BEIRUT (Reuters) - Lebanon has been swept by unprecedented protests against a political class accused of plundering state resources for personal gain, bringing turmoil to the streets of a nation already in deep economic crisis.
As politicians ponder ways out, the clock is ticking because of financial strains on the heavily indebted state, which is struggling to pay bills and where dollars have grown scarce.
How might the crisis play out in coming days?
Protesters are demanding the “downfall of the regime”, the slogan of the “Arab Spring” that toppled four leaders in 2011.
But complicating any negotiations, they have no clear leadership and Lebanon’s sectarian politics has numerous centers of power. Moreover, old rivalries among leaders are resurfacing.
The main parties could agree a reshuffle that leaves Sunni Muslim Prime Minister Saad al-Hariri in office but replaces prominent ministers with technocrats seen as better qualified to enact badly needed reforms.
Such a solution, which has been under discussion, would need the support of all the main parties. The administration must also conform with sectarian power-sharing quotas among Christian and Muslim sects.
This may not satisfy protesters, who know that decisions would remain in the hands of the dominant parties.
Hariri’s option to quit is off the table for now since he and several major parties feel it would plunge Lebanon deeper into crisis at a dangerous time and his coalition partners have approved reforms he announced on Monday.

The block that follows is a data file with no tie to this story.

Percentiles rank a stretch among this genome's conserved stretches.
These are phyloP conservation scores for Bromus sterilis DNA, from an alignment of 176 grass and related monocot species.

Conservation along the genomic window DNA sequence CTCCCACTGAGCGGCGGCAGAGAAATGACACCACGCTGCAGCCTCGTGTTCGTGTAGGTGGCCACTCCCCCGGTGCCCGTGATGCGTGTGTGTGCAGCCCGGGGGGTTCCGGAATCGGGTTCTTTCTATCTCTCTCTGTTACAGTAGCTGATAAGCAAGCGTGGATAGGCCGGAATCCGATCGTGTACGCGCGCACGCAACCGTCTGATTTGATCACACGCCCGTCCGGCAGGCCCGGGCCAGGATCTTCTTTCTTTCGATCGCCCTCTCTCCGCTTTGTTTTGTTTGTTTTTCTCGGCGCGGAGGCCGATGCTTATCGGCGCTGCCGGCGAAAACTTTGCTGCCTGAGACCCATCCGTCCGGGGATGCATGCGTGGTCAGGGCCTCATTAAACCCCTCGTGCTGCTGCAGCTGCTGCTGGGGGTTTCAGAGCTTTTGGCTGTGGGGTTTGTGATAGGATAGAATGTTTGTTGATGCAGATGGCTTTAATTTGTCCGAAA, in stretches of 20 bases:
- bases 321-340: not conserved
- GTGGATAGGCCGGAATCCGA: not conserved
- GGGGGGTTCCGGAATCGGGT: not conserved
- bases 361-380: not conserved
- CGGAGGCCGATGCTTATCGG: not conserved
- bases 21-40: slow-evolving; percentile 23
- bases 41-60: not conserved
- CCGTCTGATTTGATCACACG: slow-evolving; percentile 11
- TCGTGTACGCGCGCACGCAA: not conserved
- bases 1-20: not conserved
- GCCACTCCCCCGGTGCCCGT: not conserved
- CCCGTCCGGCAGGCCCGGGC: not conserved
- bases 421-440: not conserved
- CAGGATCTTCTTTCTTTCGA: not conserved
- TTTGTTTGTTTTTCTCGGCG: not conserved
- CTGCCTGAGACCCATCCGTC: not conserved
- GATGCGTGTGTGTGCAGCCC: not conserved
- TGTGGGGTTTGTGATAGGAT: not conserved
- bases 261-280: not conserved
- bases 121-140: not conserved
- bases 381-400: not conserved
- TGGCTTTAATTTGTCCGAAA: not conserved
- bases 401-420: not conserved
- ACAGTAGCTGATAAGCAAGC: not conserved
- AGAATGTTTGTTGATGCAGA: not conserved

“The real problem is that you cannot bring any prime minister other than Saad because there is no (other) Sunni to parachute now and he is the only one who has international support,” said a former minister.
The prime minister must be a Sunni Muslim according to Lebanon’s sectarian system.
Some politicians may be hoping that protester fatigue will set in and ease pressure, allowing the government to continue unchanged so it can implement reforms.
Mohanad Hage Ali of the Carnegie Middle East Center said: “The more likely scenario is there might be some ministerial change ... to remove some of the figures who are quite unpopular.”
The protests have been fueled by crippling economic conditions. Exacerbating matters, capital inflows vital to financing the state deficit and imports have been slowing down.
Ordinary Lebanese are feeling this. Dollars have become hard to obtain at the official exchange rate of 1,507.5 pounds. A dollar cost 1,680 pounds on Thursday, one currency dealer said.
Dollar reserves have been used to pay off maturing foreign currency debt. The governor has said this month the central bank was ready to repay future debt.
The state has repeatedly vowed to preserve the currency peg and honor debts on time. The central bank has said it will continue to secure the hard currency needs of the public and private sectors at unchanged fixed rates.
But Foreign Minister Gebran Bassil suggested last week Lebanon might run out of funds by the end of the year, noting he had warned other leaders of this in September.